By Sandra Thomas, Vancouver Courier January 28, 2011
Deafblind Services Society directors Ellen Faustman (left) and Debbi Salmonsen, at Eddy Morton’s desk.
Photograph by: Dan Toulgoet, Vancouver Courier(visit link below to view image)
The executive director of Deafblind Services of B.C. says being both deaf and blind in the province of B.C. isn’t enough to receive assistance from the
“If you’re an adult and not developmentally challenged, just being deafblind isn’t enough,” said Debbi Salmonsen.
While adults in B.C. who were born deafblind are entitled to intervenor services, individuals who lost their site and hearing later in life are not. An
intervenor helps the deafblind not only communicate, but also navigate their surroundings.
Intervenor services for the deafblind are provided through Community Living B.C., a provincial crown agency mandated under the Community Living Authority Act, to deliver supports and services to adults with developmental disabilities and their families. According to Salmonsen, there are about 150 known deafblind adults and children in B.C., but she added there are many more who haven’t been deemed as such because they have numerous disabilities. Deafblind adults, without developmental disabilities, who became deafblind over time are entitled to some free intervenor services such as during medical appointments. They’re also able to pay for those services on their own, but since many deafblind adults live on disability pensions, it’s difficult for them to afford the average cost of $25 per hour.
As a result, society staff are forced to fundraise almost full time to raise money for intervenor services. It was the society who paid for those services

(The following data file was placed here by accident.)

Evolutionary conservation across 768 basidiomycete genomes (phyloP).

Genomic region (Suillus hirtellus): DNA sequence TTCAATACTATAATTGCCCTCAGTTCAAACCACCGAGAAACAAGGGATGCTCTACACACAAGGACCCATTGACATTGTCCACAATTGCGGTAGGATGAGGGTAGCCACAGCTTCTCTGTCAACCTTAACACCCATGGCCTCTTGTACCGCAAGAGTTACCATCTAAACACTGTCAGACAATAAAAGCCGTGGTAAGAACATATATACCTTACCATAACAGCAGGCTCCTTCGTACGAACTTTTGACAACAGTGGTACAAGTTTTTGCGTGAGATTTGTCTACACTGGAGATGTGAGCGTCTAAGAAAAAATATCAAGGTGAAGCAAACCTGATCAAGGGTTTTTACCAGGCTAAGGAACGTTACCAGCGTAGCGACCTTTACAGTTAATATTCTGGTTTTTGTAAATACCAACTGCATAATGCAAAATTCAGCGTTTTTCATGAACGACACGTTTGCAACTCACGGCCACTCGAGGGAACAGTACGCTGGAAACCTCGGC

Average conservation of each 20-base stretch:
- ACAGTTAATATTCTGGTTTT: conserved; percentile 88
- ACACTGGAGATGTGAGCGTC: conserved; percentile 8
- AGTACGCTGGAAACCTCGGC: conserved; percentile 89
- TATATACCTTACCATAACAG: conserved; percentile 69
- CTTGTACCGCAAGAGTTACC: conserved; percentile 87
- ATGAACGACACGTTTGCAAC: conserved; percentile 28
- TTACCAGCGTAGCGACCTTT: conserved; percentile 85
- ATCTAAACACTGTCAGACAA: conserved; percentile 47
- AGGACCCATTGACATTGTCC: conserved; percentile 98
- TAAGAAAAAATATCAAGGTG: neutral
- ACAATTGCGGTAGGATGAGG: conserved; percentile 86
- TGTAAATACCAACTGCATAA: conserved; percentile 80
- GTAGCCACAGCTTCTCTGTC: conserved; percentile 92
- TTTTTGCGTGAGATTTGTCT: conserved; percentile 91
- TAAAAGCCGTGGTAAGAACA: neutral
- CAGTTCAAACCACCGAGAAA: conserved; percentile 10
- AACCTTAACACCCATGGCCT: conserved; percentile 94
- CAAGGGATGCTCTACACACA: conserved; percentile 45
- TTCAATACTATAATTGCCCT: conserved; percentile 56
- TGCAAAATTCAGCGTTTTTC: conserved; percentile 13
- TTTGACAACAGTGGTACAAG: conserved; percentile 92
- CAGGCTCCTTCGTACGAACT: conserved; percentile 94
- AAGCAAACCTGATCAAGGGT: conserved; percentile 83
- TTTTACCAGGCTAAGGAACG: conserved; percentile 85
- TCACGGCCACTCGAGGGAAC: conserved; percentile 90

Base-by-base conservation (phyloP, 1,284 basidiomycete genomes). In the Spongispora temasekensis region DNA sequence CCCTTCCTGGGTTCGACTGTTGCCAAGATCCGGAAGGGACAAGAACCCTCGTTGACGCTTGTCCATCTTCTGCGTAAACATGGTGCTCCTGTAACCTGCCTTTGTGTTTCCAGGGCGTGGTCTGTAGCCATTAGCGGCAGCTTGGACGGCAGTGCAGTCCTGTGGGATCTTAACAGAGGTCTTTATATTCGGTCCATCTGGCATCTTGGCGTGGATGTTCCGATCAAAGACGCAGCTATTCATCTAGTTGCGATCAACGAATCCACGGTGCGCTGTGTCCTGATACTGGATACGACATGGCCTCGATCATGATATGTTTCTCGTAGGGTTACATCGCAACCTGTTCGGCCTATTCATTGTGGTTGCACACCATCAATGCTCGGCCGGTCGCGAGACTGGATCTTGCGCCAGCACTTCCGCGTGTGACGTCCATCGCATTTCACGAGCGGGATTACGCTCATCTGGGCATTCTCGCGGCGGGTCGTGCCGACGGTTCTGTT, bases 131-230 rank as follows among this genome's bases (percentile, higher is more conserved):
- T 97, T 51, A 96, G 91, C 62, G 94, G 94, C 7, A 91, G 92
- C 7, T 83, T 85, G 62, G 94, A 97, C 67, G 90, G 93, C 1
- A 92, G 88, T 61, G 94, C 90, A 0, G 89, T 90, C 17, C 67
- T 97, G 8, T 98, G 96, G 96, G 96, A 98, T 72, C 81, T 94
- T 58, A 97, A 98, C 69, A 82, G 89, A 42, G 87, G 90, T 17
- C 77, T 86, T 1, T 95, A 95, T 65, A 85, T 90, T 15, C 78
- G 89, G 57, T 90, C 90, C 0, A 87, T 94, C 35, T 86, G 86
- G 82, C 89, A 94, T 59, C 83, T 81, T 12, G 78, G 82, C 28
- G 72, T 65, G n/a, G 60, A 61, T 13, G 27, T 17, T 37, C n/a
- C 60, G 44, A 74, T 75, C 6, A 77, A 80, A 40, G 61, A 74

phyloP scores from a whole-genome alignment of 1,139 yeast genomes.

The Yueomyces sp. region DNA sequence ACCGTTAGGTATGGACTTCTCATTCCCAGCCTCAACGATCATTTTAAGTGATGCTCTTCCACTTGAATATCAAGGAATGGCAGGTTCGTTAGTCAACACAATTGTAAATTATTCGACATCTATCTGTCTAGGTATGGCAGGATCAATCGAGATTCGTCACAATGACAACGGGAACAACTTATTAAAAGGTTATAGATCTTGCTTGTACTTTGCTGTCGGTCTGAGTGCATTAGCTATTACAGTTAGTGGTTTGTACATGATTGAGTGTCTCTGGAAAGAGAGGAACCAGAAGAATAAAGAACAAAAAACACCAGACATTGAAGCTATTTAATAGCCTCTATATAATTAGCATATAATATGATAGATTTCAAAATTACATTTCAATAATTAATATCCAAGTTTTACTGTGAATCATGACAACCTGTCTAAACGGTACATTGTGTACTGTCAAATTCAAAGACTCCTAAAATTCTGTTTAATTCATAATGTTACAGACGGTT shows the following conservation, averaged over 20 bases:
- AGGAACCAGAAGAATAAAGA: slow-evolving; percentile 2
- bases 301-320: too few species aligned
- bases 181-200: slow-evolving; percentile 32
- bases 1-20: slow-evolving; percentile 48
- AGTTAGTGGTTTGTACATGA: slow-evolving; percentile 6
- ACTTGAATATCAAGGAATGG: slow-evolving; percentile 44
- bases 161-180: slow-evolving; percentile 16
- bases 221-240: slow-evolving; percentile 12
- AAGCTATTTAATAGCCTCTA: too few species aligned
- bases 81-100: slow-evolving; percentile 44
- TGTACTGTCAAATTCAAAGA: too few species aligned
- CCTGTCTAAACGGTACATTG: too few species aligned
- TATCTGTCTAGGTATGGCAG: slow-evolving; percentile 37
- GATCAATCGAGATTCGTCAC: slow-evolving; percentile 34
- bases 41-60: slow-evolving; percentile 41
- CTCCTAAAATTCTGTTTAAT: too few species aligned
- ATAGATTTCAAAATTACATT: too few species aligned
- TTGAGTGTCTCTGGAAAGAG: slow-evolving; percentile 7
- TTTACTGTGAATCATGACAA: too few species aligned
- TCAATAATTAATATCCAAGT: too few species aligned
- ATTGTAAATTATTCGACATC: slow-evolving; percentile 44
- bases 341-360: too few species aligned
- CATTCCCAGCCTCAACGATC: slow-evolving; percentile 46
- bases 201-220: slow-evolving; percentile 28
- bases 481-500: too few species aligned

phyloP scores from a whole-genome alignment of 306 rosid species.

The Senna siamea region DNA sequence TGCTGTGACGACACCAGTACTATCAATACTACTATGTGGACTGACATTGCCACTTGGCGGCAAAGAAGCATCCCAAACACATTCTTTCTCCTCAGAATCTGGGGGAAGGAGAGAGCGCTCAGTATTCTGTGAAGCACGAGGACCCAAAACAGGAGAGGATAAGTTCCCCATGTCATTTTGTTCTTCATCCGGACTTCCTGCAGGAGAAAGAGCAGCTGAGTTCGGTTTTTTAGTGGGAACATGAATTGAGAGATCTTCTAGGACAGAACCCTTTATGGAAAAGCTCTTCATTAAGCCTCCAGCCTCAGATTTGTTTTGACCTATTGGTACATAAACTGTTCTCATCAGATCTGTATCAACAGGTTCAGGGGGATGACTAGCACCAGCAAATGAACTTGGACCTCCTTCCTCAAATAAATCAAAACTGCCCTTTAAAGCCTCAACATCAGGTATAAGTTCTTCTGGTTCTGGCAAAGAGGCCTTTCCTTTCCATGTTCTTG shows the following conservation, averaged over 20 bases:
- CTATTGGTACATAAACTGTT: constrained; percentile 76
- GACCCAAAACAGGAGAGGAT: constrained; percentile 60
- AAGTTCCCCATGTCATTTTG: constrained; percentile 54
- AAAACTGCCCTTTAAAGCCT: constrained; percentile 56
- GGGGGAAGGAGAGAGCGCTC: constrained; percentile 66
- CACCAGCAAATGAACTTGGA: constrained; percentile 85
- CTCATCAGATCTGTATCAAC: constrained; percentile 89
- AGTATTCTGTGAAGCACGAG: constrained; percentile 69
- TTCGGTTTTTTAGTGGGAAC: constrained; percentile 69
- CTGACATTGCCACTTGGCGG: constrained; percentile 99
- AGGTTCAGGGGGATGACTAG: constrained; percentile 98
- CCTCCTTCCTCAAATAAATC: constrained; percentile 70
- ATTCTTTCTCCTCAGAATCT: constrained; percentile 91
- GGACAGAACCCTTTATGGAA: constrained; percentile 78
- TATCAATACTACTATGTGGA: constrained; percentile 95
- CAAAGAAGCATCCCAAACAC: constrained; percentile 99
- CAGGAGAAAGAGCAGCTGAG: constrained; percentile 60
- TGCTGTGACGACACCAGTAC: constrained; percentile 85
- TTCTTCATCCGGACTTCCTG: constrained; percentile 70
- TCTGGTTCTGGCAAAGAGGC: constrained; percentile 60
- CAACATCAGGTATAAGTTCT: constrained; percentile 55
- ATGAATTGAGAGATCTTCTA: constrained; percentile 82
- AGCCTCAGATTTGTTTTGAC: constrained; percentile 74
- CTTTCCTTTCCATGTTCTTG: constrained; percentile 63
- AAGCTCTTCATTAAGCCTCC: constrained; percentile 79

during a recent interview with Eddy Morten, who has acquired deafblindness. Morten says he’s perfectly capable of looking after his own needs when it comes to running his household, it’s when he ventures out to do errands such as grocery shopping or banking that an intervenor is vital.
Morten, who works part-time as the society’s intervenor services coordinator, said limited funding for intervenor services means many adults with acquired deafblindness with no close friends or family, are living in isolation and fear. Morten said he meets many acquired deafblind individuals through the society who are in desperate need of intervenor services, but can’t afford them.
“I met an older woman who lived with her sister, but her sister just passed away,” says Morten. “Now she’s completely alone and stuck at home. She has little food and has lost weight. I’m very concerned about her. It’s very sad.”
Ellen Faustman, director of intervenor services for the society, said intervention for the deafblind is so much more than interpretation. “An interpreter
just works with words,” said Faustman. “But a specially trained intervenor is an information gatherer. When a deafblind person walks into a room an intervenor lets them know, ‘There’s a plant here,’ or that someone just walked into the room and they’re shouting.”
Even using HandyDART or a taxi is a challenge for the deafblind. Taking for granted the deafblind adult has a buzzer system to allow the driver access to
their home, without an intervenor the individual can’t see the driver, has no idea they’re being dropped off in the right place and can’t tell if they’ve
been given the correct change.
“Without an intervenor they stop going out and become isolated,” said Faustman. “It’s a vicious cycle.”
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